Wondered where you'd left that millisecond pulsar of yours? Don't fret, Nasa's Fermi Gamma-ray Space Telescope has found it and nine other equally impressive pulsars.
The "surprisingly powerful" NGC6624 millisecond pulsar has put scientists into a spin, as it challenges existing theories about how these objects form. Nine new gamma-ray pulsars were found by another team looking at the Fermi data.
Scientists are excited about it because this one appears to have been born only millions of years ago, while similar pulsars are usually a billion years or more old.
Paulo Freire, the study's lead author at the Max Planck Institute for Radio Astronomy in Bonn, Germany, said: "It's amazing that all of the gamma rays we see from this cluster are coming from a single object. It must have formed recently based on how rapidly it's emitting energy. It's a bit like finding a screaming baby in a quiet retirement home."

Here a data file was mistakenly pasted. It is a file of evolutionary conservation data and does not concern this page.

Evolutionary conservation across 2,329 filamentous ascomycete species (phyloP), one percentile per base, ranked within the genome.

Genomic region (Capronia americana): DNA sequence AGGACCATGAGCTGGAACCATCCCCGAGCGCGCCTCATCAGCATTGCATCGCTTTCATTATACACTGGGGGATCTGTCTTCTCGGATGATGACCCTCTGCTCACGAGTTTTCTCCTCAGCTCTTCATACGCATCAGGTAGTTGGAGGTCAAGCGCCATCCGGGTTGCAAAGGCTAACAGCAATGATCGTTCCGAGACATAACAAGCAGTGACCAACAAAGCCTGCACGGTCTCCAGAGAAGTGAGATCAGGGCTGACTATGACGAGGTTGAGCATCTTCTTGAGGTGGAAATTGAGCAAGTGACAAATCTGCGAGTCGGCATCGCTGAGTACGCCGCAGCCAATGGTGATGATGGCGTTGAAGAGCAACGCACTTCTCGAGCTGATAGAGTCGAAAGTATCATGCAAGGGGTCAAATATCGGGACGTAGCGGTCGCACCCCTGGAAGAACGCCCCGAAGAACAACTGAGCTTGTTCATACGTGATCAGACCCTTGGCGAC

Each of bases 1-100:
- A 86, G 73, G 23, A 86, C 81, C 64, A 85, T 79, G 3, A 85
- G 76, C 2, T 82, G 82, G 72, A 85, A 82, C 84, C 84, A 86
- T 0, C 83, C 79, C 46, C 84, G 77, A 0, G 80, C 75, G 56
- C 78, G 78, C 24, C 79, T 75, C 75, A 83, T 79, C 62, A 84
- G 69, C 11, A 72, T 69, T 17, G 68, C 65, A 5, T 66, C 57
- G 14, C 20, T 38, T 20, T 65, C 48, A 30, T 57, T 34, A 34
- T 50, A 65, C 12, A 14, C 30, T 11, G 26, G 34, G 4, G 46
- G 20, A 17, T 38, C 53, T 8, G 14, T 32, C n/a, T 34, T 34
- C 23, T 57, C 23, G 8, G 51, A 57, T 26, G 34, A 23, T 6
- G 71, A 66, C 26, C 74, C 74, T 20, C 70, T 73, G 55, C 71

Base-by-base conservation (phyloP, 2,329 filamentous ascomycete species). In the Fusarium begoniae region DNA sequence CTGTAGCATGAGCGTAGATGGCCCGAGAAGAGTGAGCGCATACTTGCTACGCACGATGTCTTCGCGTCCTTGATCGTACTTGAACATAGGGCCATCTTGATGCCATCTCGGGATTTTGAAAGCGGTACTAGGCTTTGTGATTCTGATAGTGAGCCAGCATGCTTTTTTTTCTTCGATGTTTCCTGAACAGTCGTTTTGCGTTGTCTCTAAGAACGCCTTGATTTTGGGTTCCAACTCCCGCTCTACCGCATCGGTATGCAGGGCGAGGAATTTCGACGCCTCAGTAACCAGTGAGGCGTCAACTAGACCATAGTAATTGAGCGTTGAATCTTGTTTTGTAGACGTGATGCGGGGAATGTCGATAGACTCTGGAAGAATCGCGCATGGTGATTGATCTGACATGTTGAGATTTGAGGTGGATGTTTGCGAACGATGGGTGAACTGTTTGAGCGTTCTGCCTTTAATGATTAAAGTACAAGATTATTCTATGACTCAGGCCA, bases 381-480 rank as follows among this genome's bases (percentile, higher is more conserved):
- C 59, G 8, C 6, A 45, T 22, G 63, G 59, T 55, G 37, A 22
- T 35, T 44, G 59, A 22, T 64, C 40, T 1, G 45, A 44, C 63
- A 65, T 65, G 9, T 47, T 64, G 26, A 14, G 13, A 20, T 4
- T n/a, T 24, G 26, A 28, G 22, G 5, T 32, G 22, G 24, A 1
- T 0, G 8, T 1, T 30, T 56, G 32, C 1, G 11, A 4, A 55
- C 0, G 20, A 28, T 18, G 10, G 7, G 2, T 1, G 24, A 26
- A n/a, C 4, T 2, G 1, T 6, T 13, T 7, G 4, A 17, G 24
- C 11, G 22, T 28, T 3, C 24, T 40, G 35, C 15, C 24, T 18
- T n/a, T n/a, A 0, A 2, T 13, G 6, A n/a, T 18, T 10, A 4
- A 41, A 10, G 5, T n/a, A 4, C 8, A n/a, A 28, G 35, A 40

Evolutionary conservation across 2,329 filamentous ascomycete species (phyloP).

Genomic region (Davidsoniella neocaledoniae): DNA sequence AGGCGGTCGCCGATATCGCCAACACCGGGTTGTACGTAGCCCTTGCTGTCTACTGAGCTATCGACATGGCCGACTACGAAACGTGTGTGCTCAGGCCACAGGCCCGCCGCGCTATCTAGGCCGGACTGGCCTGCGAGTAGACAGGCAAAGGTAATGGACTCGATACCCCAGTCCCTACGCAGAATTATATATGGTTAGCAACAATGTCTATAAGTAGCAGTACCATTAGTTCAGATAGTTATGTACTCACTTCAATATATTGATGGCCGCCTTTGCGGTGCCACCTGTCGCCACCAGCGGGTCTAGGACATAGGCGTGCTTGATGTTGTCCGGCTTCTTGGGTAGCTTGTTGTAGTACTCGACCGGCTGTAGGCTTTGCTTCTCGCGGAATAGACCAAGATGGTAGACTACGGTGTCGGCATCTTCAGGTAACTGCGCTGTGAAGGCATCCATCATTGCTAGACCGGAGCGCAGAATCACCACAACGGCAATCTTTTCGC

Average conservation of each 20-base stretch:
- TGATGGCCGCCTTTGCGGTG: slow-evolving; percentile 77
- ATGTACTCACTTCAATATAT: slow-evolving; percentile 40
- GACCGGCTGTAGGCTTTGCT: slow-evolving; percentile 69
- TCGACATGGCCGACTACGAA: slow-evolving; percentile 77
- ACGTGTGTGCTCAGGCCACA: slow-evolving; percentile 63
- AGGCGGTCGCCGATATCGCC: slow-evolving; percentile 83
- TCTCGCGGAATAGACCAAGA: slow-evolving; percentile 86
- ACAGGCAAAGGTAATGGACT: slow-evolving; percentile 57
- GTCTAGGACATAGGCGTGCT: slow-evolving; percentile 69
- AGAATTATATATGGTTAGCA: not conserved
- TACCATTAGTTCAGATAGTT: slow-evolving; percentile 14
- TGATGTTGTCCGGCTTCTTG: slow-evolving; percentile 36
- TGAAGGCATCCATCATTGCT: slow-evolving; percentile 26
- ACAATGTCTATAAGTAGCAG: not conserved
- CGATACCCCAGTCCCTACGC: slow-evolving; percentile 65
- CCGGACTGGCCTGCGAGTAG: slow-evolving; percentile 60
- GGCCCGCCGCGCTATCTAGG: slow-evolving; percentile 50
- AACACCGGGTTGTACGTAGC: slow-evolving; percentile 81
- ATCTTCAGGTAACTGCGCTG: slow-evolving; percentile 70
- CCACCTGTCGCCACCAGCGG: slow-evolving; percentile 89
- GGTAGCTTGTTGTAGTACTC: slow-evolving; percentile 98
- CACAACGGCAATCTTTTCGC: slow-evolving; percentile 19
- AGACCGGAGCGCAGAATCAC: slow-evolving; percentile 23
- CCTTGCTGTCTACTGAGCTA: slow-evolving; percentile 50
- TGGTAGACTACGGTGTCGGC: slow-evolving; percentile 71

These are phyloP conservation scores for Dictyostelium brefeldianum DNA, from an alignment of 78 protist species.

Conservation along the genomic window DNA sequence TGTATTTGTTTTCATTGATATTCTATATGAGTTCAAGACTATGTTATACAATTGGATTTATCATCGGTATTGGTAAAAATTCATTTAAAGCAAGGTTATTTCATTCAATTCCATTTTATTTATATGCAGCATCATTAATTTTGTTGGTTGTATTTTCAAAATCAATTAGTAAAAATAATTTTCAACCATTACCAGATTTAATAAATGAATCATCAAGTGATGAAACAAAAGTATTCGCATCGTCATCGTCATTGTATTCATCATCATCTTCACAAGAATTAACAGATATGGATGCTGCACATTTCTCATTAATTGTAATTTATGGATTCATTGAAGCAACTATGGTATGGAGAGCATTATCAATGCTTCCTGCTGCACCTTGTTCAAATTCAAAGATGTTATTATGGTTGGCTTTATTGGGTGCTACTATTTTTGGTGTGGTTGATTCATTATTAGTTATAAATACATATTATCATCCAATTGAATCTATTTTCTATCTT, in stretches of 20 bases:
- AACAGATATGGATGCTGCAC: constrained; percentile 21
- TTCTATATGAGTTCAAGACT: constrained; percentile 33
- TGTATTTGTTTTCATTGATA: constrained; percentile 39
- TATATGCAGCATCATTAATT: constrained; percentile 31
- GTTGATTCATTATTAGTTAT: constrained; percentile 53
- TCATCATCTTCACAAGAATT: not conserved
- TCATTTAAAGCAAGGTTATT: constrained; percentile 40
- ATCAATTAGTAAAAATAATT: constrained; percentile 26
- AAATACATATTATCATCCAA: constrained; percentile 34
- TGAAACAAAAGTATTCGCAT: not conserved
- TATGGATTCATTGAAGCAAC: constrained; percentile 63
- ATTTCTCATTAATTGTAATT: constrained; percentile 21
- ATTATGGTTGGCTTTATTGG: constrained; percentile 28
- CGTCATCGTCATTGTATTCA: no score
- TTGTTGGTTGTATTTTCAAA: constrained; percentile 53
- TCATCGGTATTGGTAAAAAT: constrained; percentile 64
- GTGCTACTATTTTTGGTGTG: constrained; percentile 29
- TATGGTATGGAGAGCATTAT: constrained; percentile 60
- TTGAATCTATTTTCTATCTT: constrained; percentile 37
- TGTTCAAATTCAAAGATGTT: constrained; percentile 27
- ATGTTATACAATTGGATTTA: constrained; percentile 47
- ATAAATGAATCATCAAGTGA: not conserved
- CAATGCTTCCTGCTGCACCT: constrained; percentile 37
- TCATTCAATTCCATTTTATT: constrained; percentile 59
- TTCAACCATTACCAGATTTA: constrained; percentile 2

Nasa describes a pulsar as a type of neutron star that emits electromagnetic energy at periodic intervals and the closest thing to a black hole that can be observed.
A teaspoonful full of neutron star weighs as much as Mount Everest, crushing half a million times more mass than Earth into a sphere no larger than a city.